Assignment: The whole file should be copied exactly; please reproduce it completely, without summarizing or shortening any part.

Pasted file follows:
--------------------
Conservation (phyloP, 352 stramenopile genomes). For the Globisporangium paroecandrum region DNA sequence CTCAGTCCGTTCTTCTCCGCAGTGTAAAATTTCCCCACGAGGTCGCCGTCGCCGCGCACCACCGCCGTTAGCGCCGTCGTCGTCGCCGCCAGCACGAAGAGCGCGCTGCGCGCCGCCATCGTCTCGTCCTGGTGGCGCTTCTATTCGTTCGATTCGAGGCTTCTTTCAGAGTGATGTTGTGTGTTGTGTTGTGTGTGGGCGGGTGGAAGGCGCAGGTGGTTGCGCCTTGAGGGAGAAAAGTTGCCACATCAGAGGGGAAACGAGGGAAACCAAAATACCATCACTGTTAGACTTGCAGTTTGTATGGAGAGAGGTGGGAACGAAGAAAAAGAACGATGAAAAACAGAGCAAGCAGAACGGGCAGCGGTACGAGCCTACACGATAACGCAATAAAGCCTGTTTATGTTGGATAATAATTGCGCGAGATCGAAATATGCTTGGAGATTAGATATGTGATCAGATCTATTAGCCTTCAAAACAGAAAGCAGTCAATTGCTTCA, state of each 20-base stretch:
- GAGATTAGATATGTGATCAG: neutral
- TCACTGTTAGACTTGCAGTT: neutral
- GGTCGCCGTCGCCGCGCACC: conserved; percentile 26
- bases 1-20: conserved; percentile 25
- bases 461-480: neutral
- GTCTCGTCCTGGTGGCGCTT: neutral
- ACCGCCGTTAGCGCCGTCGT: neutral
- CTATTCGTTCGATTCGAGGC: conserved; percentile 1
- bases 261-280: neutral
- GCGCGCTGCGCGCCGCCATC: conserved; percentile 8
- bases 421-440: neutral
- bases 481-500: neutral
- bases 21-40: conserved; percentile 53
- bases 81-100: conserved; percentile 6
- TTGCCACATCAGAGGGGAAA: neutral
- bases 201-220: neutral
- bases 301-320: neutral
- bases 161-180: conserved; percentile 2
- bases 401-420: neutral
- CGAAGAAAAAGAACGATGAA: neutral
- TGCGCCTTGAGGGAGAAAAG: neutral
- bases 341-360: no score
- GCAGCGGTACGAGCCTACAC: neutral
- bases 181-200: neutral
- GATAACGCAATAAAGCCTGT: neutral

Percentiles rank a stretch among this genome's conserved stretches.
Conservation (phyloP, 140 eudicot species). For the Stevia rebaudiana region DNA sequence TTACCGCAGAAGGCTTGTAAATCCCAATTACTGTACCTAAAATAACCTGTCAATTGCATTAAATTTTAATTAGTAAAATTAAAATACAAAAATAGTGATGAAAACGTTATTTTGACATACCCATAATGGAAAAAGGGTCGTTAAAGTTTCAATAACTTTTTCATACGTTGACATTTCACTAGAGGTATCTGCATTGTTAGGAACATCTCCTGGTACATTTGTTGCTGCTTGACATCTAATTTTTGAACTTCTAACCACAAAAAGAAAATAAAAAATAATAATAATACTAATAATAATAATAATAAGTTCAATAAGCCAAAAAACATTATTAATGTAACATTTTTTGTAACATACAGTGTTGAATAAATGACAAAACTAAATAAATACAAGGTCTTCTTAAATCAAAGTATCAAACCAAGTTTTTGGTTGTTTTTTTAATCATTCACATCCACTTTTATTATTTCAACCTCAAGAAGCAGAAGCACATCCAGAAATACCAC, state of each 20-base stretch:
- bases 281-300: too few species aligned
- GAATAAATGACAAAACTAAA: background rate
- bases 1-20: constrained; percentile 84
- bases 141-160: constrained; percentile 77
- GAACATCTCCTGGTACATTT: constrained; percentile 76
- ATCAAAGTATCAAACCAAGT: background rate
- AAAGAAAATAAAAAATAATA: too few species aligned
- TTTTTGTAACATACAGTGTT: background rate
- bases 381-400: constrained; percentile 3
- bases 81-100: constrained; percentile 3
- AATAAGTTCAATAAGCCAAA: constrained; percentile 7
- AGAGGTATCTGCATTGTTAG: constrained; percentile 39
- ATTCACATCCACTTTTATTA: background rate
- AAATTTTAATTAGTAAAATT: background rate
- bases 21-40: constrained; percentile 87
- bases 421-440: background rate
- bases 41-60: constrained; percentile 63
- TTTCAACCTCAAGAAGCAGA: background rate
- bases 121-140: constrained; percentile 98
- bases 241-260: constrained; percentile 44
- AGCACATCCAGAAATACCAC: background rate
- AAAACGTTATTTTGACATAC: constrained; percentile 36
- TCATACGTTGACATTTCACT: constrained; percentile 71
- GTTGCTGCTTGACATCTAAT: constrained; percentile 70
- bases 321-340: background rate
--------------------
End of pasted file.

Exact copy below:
Conservation (phyloP, 352 stramenopile genomes). For the Globisporangium paroecandrum region DNA sequence CTCAGTCCGTTCTTCTCCGCAGTGTAAAATTTCCCCACGAGGTCGCCGTCGCCGCGCACCACCGCCGTTAGCGCCGTCGTCGTCGCCGCCAGCACGAAGAGCGCGCTGCGCGCCGCCATCGTCTCGTCCTGGTGGCGCTTCTATTCGTTCGATTCGAGGCTTCTTTCAGAGTGATGTTGTGTGTTGTGTTGTGTGTGGGCGGGTGGAAGGCGCAGGTGGTTGCGCCTTGAGGGAGAAAAGTTGCCACATCAGAGGGGAAACGAGGGAAACCAAAATACCATCACTGTTAGACTTGCAGTTTGTATGGAGAGAGGTGGGAACGAAGAAAAAGAACGATGAAAAACAGAGCAAGCAGAACGGGCAGCGGTACGAGCCTACACGATAACGCAATAAAGCCTGTTTATGTTGGATAATAATTGCGCGAGATCGAAATATGCTTGGAGATTAGATATGTGATCAGATCTATTAGCCTTCAAAACAGAAAGCAGTCAATTGCTTCA, state of each 20-base stretch:
- GAGATTAGATATGTGATCAG: neutral
- TCACTGTTAGACTTGCAGTT: neutral
- GGTCGCCGTCGCCGCGCACC: conserved; percentile 26
- bases 1-20: conserved; percentile 25
- bases 461-480: neutral
- GTCTCGTCCTGGTGGCGCTT: neutral
- ACCGCCGTTAGCGCCGTCGT: neutral
- CTATTCGTTCGATTCGAGGC: conserved; percentile 1
- bases 261-280: neutral
- GCGCGCTGCGCGCCGCCATC: conserved; percentile 8
- bases 421-440: neutral
- bases 481-500: neutral
- bases 21-40: conserved; percentile 53
- bases 81-100: conserved; percentile 6
- TTGCCACATCAGAGGGGAAA: neutral
- bases 201-220: neutral
- bases 301-320: neutral
- bases 161-180: conserved; percentile 2
- bases 401-420: neutral
- CGAAGAAAAAGAACGATGAA: neutral
- TGCGCCTTGAGGGAGAAAAG: neutral
- bases 341-360: no score
- GCAGCGGTACGAGCCTACAC: neutral
- bases 181-200: neutral
- GATAACGCAATAAAGCCTGT: neutral

Percentiles rank a stretch among this genome's conserved stretches.
Conservation (phyloP, 140 eudicot species). For the Stevia rebaudiana region DNA sequence TTACCGCAGAAGGCTTGTAAATCCCAATTACTGTACCTAAAATAACCTGTCAATTGCATTAAATTTTAATTAGTAAAATTAAAATACAAAAATAGTGATGAAAACGTTATTTTGACATACCCATAATGGAAAAAGGGTCGTTAAAGTTTCAATAACTTTTTCATACGTTGACATTTCACTAGAGGTATCTGCATTGTTAGGAACATCTCCTGGTACATTTGTTGCTGCTTGACATCTAATTTTTGAACTTCTAACCACAAAAAGAAAATAAAAAATAATAATAATACTAATAATAATAATAATAAGTTCAATAAGCCAAAAAACATTATTAATGTAACATTTTTTGTAACATACAGTGTTGAATAAATGACAAAACTAAATAAATACAAGGTCTTCTTAAATCAAAGTATCAAACCAAGTTTTTGGTTGTTTTTTTAATCATTCACATCCACTTTTATTATTTCAACCTCAAGAAGCAGAAGCACATCCAGAAATACCAC, state of each 20-base stretch:
- bases 281-300: too few species aligned
- GAATAAATGACAAAACTAAA: background rate
- bases 1-20: constrained; percentile 84
- bases 141-160: constrained; percentile 77
- GAACATCTCCTGGTACATTT: constrained; percentile 76
- ATCAAAGTATCAAACCAAGT: background rate
- AAAGAAAATAAAAAATAATA: too few species aligned
- TTTTTGTAACATACAGTGTT: background rate
- bases 381-400: constrained; percentile 3
- bases 81-100: constrained; percentile 3
- AATAAGTTCAATAAGCCAAA: constrained; percentile 7
- AGAGGTATCTGCATTGTTAG: constrained; percentile 39
- ATTCACATCCACTTTTATTA: background rate
- AAATTTTAATTAGTAAAATT: background rate
- bases 21-40: constrained; percentile 87
- bases 421-440: background rate
- bases 41-60: constrained; percentile 63
- TTTCAACCTCAAGAAGCAGA: background rate
- bases 121-140: constrained; percentile 98
- bases 241-260: constrained; percentile 44
- AGCACATCCAGAAATACCAC: background rate
- AAAACGTTATTTTGACATAC: constrained; percentile 36
- TCATACGTTGACATTTCACT: constrained; percentile 71
- GTTGCTGCTTGACATCTAAT: constrained; percentile 70
- bases 321-340: background rate